We got our Anova Sous Vide in 2015, in most cases it’s pretty foolproof, but along the way we learned some things through experimentation and the hard way. Over time, we found out that there are a thousand to infinite opinions when it comes down to time and temperature for the SAME thing. Experiment and you’ll learn your preferences and build off the basics. Here are some tips and tricks so you can have a bit of a head start!
Some of the links I’ve provided below are my personal suggestions, do your research and get what you think would best suit your needs. We may receive a small commission from our Amazon Affiliate program through the links that will help to subsidize the costs of creating content.
Here’s a basic outline of things you’ll need. For a more in-depth overview, check out our sous vide equipment page.
At the very least, you’ll need a sous vide – We guess you can build one yourself but we would suggest to go with one that’s already readily available on the market. We use one of the first models of Anova sous vide sticks. We got it in 2015 and it’s still going strong.
If you have an Anova Sous Vide and want to know how to use it. Read our article:
You’ll need a container to use this sous vide in. Pretty much anything that can hold a good amount of water, and won’t melt will be good to go. I’ve used large pots, coolers, plastic boxes, and polycarbonate containers. We do NOT suggest using those styrofoam disposable containers though. They WILL eventually leak through. Just make sure whatever you’re going to be making fits in there. You want the water to be able to circulate around your food; but you don’t want it so big that you’ll have a huge electricity bill trying to heat the container!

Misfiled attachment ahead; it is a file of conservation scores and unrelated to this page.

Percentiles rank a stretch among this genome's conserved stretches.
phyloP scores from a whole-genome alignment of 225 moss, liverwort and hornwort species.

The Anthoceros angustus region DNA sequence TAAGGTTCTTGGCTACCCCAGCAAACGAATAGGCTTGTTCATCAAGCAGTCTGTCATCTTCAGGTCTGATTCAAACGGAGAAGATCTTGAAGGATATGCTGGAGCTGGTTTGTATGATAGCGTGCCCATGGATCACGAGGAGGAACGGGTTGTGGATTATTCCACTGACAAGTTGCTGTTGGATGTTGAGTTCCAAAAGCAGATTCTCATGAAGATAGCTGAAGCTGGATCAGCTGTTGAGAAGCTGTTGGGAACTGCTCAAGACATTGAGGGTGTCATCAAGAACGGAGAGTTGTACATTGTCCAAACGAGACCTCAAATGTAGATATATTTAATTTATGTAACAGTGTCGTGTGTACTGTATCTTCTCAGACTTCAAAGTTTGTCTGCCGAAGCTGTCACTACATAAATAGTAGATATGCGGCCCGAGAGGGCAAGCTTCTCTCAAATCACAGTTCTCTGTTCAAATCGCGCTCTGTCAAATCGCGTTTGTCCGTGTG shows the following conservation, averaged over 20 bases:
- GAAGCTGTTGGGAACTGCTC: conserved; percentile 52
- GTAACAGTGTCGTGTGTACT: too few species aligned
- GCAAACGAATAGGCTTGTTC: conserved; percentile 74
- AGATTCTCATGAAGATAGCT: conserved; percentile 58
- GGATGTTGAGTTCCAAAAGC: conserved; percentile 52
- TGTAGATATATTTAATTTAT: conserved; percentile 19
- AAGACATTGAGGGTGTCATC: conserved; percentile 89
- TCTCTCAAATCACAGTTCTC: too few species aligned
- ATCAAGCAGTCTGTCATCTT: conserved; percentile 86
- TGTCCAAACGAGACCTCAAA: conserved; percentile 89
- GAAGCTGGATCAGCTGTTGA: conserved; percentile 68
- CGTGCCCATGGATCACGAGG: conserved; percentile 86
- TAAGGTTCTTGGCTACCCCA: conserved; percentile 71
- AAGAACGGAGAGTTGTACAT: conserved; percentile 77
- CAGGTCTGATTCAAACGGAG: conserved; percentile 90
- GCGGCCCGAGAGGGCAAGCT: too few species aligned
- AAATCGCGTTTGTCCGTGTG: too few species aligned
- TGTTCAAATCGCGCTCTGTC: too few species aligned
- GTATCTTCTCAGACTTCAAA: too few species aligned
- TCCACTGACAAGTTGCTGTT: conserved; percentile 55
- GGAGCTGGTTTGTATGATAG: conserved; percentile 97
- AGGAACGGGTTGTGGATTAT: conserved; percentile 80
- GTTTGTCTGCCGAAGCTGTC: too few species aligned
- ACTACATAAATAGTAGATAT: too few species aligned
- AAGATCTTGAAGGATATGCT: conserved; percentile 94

We would recommend having a nice heavy cast iron pan for searing your meats. We use a Lodge 12” Cast Iron Skillet. We bought this because it was relatively inexpensive, there are many brands and different sizes. I’ve had mine forever, before we knew anything about cooking… It will still be around long after I’m gone. You’ll also need to use some of your other kitchen essentials – pots, pans, bowls, knives and other utensils. Our buying philosophy is to buy the best you can afford for things that you plan to use frequently or consume. That’s not always the case, like for the cast iron pan but it mostly holds true. Also, do your RESEARCH.
The sous vide is generally a device of convenience, cooking is mostly unattended, but it’s not a fast method. In most, if not all, cases, the cooking time in the water bath will be greater than the traditional methods. Keep this in mind when you plan your dinners. That being said, in many cases you will be able to leave your food in the sous vide for longer than the recommended cook time without adverse effects.
Good things take time. Depending on the cuts, it could take hours, sometimes days to break down the connective tissues in meats to become tender. It’ll all be worth it at the end.
Trial and Error
I learned pretty darn quickly to leave the zipper of the sous vide above the water line. My first steak was waterlogged … was so excited that I invited everyone over for dinner – too bad we all ate boiled, well done steak. Lesson learned – didn’t happen again. Take the time to figure out what you like. There are many options for cooking times, temperatures, and what works or doesn’t work in the sous vide.
Everything on this website is based on our personal preference which may or may not suit everyone. So change it up, take what you like and change what you don’t. That’s what we do too!